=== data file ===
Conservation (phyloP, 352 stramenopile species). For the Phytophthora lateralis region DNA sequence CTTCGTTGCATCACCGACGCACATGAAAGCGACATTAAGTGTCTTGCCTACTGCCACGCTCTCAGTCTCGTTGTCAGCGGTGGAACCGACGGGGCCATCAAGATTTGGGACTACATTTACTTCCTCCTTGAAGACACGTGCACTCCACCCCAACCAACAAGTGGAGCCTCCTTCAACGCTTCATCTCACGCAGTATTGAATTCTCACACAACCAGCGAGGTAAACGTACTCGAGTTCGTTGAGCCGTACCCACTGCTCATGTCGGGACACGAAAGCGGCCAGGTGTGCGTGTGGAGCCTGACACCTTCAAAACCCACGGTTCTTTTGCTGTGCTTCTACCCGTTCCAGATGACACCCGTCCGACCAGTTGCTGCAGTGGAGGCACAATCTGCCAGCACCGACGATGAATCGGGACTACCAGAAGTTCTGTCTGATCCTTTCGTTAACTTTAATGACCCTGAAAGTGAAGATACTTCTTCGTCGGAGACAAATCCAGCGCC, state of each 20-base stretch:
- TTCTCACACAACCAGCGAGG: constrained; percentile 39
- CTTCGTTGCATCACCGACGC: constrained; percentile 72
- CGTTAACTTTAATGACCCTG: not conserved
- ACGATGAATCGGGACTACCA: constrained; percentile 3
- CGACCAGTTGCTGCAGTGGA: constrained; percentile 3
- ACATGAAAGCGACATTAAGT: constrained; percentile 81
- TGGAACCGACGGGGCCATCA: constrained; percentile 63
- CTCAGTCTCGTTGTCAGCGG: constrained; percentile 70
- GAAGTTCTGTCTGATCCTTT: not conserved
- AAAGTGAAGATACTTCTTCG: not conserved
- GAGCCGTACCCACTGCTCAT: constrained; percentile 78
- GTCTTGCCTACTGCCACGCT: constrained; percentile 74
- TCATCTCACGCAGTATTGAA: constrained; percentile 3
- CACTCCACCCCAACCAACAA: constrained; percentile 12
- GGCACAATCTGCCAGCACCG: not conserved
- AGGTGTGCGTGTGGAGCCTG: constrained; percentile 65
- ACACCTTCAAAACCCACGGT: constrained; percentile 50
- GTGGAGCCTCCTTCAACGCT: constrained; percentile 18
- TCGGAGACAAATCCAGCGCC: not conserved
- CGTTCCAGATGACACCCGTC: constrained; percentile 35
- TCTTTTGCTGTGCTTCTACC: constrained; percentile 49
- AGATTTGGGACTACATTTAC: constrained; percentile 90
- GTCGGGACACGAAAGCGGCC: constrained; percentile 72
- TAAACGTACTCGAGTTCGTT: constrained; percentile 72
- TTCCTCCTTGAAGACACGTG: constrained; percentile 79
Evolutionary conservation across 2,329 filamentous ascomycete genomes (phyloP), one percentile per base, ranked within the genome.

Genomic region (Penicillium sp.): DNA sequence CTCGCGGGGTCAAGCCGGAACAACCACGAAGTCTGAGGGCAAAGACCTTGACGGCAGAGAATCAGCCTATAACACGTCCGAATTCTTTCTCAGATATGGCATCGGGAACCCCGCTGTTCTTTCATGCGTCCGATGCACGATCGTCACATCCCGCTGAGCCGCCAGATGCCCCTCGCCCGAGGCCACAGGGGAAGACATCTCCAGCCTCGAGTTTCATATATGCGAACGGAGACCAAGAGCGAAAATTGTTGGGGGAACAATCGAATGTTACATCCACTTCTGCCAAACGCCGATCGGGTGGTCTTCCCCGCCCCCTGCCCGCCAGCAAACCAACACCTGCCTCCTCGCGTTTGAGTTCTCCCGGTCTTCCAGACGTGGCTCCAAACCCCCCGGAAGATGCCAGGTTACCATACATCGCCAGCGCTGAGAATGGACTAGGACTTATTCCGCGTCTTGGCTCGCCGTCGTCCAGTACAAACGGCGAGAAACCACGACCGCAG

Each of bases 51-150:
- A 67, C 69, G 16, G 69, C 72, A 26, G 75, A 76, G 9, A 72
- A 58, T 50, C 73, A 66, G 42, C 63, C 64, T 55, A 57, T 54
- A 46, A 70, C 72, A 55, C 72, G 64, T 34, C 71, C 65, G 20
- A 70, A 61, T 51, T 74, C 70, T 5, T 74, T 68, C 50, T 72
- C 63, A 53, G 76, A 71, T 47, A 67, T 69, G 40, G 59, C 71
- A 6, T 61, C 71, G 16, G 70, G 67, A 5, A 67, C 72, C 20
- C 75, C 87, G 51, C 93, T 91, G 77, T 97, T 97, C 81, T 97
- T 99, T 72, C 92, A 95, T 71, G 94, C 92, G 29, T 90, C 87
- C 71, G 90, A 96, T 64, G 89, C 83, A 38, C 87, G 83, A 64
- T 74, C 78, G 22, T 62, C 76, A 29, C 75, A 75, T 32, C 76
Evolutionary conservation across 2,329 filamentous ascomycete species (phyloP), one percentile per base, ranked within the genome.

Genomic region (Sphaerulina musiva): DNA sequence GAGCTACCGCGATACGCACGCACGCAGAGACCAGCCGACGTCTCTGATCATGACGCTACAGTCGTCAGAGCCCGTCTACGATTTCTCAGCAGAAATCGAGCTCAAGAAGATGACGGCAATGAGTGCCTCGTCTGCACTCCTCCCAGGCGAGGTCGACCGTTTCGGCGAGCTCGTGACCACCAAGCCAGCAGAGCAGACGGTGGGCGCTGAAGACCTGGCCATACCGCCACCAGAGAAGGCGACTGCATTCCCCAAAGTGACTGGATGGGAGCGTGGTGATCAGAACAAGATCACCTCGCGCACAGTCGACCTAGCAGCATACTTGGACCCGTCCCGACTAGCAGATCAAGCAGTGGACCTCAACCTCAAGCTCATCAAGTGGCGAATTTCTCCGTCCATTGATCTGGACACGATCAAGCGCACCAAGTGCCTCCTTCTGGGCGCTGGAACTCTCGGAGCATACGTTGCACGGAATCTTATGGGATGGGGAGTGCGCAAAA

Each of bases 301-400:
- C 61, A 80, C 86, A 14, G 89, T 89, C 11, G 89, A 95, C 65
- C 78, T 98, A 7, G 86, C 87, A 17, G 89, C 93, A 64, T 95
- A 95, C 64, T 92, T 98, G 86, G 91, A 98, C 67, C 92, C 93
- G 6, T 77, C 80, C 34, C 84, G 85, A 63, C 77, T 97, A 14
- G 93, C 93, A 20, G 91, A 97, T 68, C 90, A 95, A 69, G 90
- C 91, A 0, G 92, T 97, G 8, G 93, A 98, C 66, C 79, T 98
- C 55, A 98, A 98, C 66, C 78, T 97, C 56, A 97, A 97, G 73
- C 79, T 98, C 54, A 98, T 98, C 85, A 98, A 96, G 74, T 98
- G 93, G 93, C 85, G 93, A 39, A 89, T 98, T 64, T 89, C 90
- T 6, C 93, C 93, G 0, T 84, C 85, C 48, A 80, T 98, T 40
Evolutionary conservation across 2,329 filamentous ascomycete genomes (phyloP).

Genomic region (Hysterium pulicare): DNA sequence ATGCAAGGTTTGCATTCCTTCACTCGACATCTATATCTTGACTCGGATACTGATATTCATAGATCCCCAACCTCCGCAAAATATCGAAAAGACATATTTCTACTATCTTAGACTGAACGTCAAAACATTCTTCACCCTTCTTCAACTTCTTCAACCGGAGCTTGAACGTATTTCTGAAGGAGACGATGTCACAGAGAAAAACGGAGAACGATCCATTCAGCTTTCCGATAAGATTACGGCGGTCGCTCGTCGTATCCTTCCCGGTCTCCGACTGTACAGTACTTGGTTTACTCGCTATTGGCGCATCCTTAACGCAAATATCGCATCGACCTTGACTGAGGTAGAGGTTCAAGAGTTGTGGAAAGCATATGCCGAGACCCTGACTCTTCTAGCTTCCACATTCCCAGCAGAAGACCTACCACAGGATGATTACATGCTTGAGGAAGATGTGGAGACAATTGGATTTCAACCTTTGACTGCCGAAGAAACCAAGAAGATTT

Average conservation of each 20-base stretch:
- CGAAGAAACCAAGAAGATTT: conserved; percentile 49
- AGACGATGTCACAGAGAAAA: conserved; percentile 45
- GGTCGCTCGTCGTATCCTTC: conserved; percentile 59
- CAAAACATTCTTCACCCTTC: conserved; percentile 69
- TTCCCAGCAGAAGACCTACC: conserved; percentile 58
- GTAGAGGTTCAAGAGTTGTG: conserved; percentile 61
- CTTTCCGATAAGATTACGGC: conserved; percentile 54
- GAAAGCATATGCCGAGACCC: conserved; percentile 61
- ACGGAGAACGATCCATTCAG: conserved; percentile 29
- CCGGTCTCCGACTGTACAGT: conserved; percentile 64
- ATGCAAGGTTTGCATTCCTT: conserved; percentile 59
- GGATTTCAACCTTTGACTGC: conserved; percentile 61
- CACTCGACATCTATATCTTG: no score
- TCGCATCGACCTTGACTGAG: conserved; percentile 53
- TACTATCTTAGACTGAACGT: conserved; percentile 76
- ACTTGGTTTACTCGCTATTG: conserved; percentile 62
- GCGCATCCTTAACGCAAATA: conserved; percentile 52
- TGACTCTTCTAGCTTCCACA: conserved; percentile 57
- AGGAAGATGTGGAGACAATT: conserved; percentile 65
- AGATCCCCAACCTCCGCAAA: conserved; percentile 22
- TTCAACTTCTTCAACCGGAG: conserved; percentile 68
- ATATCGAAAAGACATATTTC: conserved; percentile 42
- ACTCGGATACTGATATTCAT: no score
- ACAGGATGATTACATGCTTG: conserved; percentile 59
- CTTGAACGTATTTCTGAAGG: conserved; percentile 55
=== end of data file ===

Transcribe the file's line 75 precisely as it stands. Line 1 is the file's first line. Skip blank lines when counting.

- AGATCCCCAACCTCCGCAAA: conserved; percentile 22